Foreigners can own condos – so long as the total foreign ownership in a project doesn’t exceed 49%. If there is a downside to a condo it’s being at the mercy of an individual landlord, some of whom may own many units and live opulent overseas lifestyles with priorities that don’t include fixing your leaky tap. That’s why I spend so much time building relationships with landlords and making sure you’ve landed a good one. I don’t work with bad ones. Period. Thankfully most are good; and many are excellent.
Utilities are usually paid directly to the supplier.
I can tell an apartment just by looking at it. I’m generalizing a lot here but the units in an apartment block have a similar look and feel and are often renovated rather than new; they are often larger (than a condo) and the furniture and fittings are more robust. The apartment block itself is often older, shorter and stouter (but not necessarily less modern) than a condo, with fewer units in a block.
Because they’re wholly owned, apartment blocks tend to be quite well run and it’s rare that you’re at the mercy of a bad landlord. They’re centrally managed from an on-site office so things tend to run smoothly and leaky taps get fixed in a timely manner. There’s a lot to be said for centralized command and control in Thailand!
They’re often older than condos, and many have been run by established families for over a generation or more, which means apartments can be found in some of the best locations. Presumably a prescient great-uncle bought the land when things like skytrains and the wheel were fantasy stuff and the fortunate forbears have held on to it ever since, or sold out to a large apartment management company. Either way, you do get a level of comfort and service that comes from the owner’s need to maintain a reputation as a business. I like apartments, personally. They tend to have a roomy, more solid feel.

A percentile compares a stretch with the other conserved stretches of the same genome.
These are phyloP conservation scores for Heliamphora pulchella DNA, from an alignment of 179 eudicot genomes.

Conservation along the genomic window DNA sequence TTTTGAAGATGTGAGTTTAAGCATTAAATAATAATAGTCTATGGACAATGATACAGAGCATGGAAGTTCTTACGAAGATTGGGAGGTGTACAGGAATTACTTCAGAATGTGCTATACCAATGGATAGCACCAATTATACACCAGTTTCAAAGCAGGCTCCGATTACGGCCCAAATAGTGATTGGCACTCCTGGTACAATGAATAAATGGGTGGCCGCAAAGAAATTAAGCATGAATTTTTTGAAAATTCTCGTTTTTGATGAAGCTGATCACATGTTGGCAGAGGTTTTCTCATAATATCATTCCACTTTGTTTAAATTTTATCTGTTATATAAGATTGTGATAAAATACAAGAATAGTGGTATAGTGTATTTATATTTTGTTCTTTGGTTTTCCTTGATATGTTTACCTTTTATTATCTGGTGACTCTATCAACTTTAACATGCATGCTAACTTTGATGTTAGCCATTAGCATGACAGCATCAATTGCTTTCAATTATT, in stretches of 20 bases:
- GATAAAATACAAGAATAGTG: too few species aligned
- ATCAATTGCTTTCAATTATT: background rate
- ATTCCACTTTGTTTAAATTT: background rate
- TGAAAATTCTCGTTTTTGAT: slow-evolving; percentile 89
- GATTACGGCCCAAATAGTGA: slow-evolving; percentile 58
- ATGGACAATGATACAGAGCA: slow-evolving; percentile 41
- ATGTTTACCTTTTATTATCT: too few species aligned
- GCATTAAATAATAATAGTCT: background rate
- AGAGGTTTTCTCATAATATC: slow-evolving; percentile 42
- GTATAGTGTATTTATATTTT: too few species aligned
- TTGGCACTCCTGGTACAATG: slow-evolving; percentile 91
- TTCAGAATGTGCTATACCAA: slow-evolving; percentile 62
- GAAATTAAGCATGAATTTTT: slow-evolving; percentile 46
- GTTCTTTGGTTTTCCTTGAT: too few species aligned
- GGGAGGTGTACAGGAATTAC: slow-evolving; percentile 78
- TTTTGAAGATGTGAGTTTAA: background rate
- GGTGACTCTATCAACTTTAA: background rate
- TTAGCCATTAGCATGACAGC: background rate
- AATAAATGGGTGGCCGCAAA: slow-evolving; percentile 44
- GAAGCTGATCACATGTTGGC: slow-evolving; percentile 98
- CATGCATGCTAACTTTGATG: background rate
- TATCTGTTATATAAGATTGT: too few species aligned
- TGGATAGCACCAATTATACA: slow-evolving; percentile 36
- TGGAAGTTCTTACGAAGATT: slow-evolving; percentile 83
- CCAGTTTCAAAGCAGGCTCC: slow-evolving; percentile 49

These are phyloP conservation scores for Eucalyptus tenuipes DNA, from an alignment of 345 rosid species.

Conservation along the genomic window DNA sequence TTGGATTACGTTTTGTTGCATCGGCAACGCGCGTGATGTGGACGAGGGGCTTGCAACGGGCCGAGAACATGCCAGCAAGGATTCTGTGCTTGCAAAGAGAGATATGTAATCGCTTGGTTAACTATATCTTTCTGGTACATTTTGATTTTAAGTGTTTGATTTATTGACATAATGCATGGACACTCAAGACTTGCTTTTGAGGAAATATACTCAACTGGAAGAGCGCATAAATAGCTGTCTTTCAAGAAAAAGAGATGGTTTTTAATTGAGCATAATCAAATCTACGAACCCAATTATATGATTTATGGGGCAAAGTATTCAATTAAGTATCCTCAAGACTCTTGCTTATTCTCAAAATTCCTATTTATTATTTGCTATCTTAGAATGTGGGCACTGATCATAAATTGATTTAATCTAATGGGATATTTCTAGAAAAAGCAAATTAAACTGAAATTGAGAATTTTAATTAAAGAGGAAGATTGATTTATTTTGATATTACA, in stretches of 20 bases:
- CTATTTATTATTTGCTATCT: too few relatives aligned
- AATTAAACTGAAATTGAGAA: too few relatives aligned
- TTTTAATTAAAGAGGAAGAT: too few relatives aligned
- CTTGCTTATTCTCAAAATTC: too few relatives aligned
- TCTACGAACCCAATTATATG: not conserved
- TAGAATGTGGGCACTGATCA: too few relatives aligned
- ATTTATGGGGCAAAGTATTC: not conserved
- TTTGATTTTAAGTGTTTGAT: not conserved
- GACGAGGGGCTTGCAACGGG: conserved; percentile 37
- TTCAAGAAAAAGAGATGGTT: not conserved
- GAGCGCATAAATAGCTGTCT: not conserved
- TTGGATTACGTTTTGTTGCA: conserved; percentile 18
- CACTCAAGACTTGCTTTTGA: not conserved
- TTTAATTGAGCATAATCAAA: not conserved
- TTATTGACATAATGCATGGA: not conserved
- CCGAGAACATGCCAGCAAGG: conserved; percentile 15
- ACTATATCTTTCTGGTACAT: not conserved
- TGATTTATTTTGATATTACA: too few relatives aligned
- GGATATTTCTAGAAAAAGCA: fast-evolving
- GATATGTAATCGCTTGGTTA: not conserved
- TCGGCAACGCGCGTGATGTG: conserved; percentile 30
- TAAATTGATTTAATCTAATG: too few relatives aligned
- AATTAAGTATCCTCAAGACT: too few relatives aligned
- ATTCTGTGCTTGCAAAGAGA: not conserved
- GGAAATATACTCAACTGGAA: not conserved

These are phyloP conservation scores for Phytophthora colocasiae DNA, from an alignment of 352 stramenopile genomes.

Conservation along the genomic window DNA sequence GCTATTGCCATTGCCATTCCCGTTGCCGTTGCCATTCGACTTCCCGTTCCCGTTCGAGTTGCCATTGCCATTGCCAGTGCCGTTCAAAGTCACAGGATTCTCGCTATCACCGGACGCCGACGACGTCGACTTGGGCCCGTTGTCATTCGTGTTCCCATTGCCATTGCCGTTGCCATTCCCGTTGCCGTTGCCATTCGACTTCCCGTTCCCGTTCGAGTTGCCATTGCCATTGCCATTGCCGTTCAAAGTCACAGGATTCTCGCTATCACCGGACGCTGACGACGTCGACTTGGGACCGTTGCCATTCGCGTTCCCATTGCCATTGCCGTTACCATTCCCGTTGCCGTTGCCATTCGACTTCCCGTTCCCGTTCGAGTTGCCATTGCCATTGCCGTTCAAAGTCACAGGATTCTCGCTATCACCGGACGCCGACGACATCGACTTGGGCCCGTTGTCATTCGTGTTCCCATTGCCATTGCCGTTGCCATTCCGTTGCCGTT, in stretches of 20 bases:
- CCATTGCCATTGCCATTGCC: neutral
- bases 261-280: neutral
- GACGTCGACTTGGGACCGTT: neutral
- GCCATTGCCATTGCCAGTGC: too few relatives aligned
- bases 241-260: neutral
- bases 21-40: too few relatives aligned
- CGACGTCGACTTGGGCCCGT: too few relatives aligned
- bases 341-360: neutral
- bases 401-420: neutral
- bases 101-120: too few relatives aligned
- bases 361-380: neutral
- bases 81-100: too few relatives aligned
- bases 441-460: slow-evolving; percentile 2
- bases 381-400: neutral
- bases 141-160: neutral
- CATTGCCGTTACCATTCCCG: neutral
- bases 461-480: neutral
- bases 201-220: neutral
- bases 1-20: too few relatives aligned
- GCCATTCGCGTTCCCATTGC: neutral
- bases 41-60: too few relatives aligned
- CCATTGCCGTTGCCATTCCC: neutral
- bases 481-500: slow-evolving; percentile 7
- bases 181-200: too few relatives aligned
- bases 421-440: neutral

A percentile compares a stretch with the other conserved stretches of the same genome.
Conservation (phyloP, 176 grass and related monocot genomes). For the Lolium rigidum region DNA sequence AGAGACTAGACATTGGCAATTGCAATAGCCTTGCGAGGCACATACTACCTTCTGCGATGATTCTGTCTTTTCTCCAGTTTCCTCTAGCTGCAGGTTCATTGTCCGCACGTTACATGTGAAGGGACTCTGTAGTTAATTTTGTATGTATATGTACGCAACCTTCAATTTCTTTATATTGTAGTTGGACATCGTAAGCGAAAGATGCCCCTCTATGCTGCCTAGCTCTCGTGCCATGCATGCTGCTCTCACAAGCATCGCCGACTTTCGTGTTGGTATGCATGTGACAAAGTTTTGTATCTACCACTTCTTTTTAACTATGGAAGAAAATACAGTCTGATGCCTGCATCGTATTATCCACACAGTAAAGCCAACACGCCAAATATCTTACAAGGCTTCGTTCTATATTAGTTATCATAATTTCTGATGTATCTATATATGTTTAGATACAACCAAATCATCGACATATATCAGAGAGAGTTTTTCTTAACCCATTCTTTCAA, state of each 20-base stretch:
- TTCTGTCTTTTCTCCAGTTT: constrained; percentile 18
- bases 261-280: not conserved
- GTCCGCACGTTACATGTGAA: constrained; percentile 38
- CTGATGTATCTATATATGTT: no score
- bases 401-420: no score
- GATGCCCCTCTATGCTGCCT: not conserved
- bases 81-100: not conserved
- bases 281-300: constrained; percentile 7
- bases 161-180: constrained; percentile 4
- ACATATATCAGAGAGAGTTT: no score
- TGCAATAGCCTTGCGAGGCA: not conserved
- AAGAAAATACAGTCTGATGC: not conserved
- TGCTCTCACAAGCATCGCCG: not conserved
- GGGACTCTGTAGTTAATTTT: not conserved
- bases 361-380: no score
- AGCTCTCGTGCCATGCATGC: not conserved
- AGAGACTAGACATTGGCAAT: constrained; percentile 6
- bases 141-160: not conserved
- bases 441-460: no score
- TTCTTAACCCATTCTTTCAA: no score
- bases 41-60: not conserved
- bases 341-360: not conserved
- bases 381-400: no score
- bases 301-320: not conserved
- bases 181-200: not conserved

Unlike condos, utilities are almost always paid directly to the apartment owner (or the juristic management company) which usually applies a surcharge as a management fee.
What townhouses lack in width they make up for in height. Townhouses often go up several floors (4 and even 5 is common) so if the kitchen is at the bottom and the TV lounge is at the top then you had better not forget the tomato sauce! The benefit, though, is that they offer a larger total square meterage in a confined urban space, with enough room for maybe 1 or 2 rooms per floor.
Townhouses have a cosy, protected feel about them. Often quite narrow, and attached along several rows as part of a gated community, they usually feature well-appointed communal facilities such as a swimming pool, gym, etc. So if the rarified upper astmosphere of condo living isn’t your thing, and you’ve come to Thailand with lots of furniture and kids and also need to be close to the BTS or MRT, then townhouses could be for you (quality free-standing houses closer to the Skytrain or MRT are another option).